6. The Practice of Magic

88:6.1 (972.1) Magic was practiced through the use of wands, “medicine” ritual, and incantations, and it was customary for the practitioner to work unclothed. Women outnumbered the men among primitive magicians. In magic, “medicine” means mystery, not treatment. The savage never doctored himself; he never used medicines except on the advice of the specialists in magic. And the voodoo doctors of the twentieth century are typical of the magicians of old.

88:6.2 (972.2) There was both a public and a private phase to magic. That performed by the medicine man, shaman, or priest was supposed to be for the good of the whole tribe. Witches, sorcerers, and wizards dispensed private magic, personal and selfish magic which was employed as a coercive method of bringing evil on one’s enemies. The concept of dual spiritism, good and bad spirits, gave rise to the later beliefs in white and black magic. And as religion evolved, magic was the term applied to spirit operations outside one’s own cult, and it also referred to older ghost beliefs.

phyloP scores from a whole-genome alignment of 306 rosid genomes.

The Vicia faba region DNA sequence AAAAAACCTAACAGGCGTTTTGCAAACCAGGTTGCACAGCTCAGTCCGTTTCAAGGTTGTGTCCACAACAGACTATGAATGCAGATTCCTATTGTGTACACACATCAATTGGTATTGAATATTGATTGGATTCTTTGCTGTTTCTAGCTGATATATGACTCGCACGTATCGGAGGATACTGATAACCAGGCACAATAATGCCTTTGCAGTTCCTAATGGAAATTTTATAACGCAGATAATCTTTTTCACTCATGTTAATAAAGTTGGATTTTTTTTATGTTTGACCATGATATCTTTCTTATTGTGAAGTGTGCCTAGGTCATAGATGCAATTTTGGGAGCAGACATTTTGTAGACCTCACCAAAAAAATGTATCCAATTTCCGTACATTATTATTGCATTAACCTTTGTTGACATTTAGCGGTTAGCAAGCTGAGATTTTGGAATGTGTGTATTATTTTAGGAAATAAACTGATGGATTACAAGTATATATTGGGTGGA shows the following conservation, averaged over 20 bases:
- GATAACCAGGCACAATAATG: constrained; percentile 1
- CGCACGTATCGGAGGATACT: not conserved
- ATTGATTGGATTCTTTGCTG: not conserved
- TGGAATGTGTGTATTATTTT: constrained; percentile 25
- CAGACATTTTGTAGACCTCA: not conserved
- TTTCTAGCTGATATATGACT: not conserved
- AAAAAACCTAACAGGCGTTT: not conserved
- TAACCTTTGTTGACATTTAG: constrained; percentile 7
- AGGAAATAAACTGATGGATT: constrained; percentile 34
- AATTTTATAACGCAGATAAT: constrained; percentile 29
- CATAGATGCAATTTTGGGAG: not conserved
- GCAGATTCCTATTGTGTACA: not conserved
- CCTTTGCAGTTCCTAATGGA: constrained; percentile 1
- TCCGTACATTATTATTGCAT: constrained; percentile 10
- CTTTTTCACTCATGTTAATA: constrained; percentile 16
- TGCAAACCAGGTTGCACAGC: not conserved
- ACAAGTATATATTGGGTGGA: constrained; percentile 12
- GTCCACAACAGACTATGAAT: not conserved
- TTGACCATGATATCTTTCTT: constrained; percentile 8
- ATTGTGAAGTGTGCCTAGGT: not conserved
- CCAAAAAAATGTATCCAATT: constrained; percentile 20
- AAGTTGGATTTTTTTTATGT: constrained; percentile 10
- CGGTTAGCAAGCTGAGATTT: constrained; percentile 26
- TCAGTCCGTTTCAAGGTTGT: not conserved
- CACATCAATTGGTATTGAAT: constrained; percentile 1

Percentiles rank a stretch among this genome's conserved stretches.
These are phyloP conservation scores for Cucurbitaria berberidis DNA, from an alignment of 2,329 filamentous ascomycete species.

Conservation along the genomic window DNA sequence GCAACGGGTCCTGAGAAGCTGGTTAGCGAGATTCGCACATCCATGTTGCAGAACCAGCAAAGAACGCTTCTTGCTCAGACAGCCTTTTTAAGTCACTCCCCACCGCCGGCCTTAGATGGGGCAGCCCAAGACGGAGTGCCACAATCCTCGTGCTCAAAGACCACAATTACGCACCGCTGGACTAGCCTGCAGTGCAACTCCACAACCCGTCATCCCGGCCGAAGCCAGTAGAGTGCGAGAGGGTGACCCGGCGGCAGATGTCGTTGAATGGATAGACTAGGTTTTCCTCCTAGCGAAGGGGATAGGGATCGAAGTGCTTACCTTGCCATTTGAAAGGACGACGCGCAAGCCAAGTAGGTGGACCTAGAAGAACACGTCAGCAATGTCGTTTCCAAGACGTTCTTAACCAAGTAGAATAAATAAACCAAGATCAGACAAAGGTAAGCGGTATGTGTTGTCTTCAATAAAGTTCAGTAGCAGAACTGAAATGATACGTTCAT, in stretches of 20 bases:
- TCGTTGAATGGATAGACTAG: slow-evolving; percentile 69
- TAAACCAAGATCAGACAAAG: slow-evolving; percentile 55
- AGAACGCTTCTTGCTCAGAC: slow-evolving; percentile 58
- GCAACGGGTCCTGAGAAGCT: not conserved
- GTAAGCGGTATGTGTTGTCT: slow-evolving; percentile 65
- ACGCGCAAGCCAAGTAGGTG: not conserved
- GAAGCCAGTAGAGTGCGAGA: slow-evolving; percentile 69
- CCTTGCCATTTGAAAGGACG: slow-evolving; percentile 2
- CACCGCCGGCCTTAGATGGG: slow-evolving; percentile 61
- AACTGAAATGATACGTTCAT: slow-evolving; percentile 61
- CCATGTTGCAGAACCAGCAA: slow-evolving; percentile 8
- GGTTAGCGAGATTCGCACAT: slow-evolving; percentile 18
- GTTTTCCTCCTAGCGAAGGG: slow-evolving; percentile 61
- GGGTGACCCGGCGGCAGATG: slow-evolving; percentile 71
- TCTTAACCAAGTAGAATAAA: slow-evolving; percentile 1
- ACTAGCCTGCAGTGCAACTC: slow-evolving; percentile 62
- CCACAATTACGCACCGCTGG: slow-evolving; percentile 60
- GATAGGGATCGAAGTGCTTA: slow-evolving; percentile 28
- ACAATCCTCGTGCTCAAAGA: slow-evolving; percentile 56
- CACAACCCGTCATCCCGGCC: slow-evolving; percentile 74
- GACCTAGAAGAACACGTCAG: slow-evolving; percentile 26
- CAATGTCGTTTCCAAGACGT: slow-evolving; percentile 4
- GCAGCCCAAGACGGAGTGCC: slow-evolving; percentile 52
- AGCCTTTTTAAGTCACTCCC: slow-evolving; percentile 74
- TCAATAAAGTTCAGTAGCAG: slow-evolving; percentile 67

88:6.3 (972.3) Word combinations, the ritual of chants and incantations, were highly magical. Some early incantations finally evolved into prayers. Presently, imitative magic was practiced; prayers were acted out; magical dances were nothing but dramatic prayers. Prayer gradually displaced magic as the associate of sacrifice.